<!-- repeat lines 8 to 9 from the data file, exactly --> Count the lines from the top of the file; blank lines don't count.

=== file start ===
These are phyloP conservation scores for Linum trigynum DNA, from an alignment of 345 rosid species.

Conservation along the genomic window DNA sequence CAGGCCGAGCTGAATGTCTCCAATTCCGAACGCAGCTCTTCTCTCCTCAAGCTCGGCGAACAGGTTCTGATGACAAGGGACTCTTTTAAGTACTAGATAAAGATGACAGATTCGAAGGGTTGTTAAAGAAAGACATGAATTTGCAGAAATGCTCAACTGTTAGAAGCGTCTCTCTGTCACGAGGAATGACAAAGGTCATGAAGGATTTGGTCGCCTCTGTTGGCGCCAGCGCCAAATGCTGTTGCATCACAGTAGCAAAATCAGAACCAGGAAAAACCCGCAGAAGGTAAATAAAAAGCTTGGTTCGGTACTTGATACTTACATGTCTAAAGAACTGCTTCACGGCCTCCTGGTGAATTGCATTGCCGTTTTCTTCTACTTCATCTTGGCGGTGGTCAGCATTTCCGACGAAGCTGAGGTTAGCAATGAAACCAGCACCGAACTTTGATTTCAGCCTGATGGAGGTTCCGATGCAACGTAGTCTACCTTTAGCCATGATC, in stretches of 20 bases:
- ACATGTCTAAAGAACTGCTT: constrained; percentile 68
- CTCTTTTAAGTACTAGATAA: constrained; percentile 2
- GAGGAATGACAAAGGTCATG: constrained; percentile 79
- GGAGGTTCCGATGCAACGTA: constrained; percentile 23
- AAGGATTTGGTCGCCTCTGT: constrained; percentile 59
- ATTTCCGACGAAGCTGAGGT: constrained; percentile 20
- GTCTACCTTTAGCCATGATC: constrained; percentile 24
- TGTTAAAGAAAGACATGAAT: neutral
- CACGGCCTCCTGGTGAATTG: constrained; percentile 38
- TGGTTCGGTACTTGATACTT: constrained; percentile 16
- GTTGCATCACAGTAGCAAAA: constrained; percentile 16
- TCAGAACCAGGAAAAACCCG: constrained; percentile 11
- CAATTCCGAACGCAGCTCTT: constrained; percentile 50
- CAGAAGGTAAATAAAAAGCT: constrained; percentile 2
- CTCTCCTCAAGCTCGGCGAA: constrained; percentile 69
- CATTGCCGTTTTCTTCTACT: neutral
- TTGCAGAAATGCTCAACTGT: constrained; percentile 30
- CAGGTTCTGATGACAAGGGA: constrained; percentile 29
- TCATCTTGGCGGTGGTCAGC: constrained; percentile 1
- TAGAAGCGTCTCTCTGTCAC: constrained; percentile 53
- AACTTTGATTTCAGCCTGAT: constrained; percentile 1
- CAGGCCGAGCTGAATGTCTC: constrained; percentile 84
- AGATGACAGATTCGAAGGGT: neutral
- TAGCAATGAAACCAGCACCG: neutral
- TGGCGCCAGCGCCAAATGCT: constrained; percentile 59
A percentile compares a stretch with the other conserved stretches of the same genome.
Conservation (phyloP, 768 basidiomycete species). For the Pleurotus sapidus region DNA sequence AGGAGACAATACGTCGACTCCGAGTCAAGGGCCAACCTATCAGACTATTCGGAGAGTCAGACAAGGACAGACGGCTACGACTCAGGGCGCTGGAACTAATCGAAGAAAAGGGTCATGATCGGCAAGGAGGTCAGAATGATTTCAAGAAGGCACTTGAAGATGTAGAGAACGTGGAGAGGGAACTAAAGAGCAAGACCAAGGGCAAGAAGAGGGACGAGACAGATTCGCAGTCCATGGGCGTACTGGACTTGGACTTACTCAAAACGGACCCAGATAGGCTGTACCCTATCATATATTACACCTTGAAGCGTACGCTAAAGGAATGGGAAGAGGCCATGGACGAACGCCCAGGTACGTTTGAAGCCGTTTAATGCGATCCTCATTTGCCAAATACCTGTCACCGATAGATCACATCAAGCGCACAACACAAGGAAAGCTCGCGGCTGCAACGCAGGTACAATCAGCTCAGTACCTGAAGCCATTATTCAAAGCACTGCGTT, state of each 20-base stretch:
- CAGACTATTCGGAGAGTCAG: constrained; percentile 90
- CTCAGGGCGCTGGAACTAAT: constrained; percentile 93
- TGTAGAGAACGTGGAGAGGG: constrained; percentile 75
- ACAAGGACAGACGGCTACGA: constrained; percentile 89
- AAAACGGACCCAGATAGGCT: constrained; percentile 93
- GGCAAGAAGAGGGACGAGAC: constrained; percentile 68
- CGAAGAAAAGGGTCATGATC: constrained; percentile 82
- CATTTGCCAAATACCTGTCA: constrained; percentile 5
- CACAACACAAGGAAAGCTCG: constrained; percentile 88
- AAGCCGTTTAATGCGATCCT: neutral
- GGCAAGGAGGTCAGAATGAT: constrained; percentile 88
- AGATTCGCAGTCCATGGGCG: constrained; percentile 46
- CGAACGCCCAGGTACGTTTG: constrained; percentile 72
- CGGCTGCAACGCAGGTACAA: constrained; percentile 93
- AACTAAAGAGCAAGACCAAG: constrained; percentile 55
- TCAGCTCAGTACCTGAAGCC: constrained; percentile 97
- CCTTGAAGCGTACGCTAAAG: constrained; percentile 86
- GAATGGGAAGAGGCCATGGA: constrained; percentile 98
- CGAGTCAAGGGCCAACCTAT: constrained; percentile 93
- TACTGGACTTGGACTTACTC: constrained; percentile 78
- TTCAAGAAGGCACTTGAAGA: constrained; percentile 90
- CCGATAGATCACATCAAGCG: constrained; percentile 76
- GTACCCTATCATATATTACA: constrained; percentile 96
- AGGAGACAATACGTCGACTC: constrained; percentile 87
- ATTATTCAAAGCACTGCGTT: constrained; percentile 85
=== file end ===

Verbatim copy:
- ATTTCCGACGAAGCTGAGGT: constrained; percentile 20
- GTCTACCTTTAGCCATGATC: constrained; percentile 24